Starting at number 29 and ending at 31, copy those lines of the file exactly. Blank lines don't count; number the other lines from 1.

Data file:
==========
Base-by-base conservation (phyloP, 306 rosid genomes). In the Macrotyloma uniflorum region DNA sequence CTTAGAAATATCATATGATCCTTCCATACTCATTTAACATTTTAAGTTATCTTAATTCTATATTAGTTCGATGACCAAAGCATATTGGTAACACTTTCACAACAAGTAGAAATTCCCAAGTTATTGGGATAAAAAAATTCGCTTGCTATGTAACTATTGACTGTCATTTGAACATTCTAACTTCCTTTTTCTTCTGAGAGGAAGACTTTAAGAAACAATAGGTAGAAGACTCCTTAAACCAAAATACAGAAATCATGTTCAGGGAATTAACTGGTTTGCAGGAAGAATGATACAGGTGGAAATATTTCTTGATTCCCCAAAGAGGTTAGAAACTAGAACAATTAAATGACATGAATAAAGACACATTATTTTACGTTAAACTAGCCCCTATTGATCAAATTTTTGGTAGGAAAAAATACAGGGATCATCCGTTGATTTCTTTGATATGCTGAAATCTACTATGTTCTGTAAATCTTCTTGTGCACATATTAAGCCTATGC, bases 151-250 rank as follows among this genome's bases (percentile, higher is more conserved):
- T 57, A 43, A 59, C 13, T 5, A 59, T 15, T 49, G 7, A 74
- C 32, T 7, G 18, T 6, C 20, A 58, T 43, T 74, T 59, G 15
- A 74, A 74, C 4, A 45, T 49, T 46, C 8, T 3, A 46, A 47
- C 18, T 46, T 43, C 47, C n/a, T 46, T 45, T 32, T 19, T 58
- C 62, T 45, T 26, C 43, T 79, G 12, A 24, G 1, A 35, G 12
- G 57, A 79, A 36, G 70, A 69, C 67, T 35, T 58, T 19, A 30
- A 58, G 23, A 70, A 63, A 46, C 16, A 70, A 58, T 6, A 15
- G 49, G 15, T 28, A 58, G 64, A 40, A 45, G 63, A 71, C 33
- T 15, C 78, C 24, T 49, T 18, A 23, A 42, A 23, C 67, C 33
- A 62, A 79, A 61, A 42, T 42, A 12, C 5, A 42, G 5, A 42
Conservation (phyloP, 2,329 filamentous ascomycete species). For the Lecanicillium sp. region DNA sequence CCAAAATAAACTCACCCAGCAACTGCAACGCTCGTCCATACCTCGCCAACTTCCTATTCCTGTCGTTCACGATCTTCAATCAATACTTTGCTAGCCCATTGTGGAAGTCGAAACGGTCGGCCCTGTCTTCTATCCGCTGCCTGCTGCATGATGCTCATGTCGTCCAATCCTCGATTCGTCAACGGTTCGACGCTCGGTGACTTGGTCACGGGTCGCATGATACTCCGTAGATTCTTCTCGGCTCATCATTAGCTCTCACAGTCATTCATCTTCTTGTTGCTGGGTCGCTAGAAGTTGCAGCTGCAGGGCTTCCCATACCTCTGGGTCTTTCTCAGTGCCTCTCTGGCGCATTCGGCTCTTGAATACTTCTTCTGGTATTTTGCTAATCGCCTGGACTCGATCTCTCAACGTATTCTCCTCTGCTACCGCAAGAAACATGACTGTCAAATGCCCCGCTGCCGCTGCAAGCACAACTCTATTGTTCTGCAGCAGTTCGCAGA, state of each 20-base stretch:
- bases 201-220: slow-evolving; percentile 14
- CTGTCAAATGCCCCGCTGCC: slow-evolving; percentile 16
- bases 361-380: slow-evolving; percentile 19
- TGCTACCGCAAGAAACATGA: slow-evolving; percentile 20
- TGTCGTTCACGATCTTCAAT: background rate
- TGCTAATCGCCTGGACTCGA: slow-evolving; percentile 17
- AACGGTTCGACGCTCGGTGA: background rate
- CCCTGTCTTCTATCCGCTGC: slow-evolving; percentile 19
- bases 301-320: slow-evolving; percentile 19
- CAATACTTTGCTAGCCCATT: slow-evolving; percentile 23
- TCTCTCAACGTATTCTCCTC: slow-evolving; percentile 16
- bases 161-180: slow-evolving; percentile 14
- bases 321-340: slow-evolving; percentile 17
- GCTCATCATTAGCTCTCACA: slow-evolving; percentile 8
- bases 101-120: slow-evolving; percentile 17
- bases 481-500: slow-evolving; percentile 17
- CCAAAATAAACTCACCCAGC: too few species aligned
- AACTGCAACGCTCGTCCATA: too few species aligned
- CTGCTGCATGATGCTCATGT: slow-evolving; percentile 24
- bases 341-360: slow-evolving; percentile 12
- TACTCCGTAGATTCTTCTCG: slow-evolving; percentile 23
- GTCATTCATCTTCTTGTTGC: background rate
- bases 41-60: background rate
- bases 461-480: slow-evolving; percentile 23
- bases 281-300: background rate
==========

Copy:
- CCAAAATAAACTCACCCAGC: too few species aligned
- AACTGCAACGCTCGTCCATA: too few species aligned
- CTGCTGCATGATGCTCATGT: slow-evolving; percentile 24